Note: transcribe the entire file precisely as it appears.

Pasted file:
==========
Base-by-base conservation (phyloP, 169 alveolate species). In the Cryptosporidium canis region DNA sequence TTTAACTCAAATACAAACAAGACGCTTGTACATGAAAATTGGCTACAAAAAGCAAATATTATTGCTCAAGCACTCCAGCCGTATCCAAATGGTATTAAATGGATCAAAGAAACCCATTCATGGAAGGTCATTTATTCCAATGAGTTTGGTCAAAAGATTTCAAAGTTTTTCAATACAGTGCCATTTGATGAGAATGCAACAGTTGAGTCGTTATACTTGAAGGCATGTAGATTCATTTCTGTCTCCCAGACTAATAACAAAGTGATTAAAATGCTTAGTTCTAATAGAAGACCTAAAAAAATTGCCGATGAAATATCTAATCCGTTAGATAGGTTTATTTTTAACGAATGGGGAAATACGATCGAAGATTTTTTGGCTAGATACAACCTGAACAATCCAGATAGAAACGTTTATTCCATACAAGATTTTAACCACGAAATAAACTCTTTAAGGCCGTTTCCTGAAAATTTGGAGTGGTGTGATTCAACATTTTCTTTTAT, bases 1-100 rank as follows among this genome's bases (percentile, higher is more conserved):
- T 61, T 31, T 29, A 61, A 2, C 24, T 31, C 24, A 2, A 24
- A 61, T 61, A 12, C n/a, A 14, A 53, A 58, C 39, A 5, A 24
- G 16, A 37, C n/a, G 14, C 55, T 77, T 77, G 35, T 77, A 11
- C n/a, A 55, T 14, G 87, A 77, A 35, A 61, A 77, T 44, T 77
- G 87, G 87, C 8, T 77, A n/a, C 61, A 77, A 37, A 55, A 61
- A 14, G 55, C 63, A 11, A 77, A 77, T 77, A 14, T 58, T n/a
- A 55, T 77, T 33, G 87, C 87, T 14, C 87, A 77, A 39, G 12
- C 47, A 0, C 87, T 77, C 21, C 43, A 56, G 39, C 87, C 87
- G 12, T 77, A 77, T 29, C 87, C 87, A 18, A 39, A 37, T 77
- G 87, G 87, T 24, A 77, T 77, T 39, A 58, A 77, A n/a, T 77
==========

Base-by-base conservation (phyloP, 169 alveolate species). In the Cryptosporidium canis region DNA sequence TTTAACTCAAATACAAACAAGACGCTTGTACATGAAAATTGGCTACAAAAAGCAAATATTATTGCTCAAGCACTCCAGCCGTATCCAAATGGTATTAAATGGATCAAAGAAACCCATTCATGGAAGGTCATTTATTCCAATGAGTTTGGTCAAAAGATTTCAAAGTTTTTCAATACAGTGCCATTTGATGAGAATGCAACAGTTGAGTCGTTATACTTGAAGGCATGTAGATTCATTTCTGTCTCCCAGACTAATAACAAAGTGATTAAAATGCTTAGTTCTAATAGAAGACCTAAAAAAATTGCCGATGAAATATCTAATCCGTTAGATAGGTTTATTTTTAACGAATGGGGAAATACGATCGAAGATTTTTTGGCTAGATACAACCTGAACAATCCAGATAGAAACGTTTATTCCATACAAGATTTTAACCACGAAATAAACTCTTTAAGGCCGTTTCCTGAAAATTTGGAGTGGTGTGATTCAACATTTTCTTTTAT, bases 1-100 rank as follows among this genome's bases (percentile, higher is more conserved):
- T 61, T 31, T 29, A 61, A 2, C 24, T 31, C 24, A 2, A 24
- A 61, T 61, A 12, C n/a, A 14, A 53, A 58, C 39, A 5, A 24
- G 16, A 37, C n/a, G 14, C 55, T 77, T 77, G 35, T 77, A 11
- C n/a, A 55, T 14, G 87, A 77, A 35, A 61, A 77, T 44, T 77
- G 87, G 87, C 8, T 77, A n/a, C 61, A 77, A 37, A 55, A 61
- A 14, G 55, C 63, A 11, A 77, A 77, T 77, A 14, T 58, T n/a
- A 55, T 77, T 33, G 87, C 87, T 14, C 87, A 77, A 39, G 12
- C 47, A 0, C 87, T 77, C 21, C 43, A 56, G 39, C 87, C 87
- G 12, T 77, A 77, T 29, C 87, C 87, A 18, A 39, A 37, T 77
- G 87, G 87, T 24, A 77, T 77, T 39, A 58, A 77, A n/a, T 77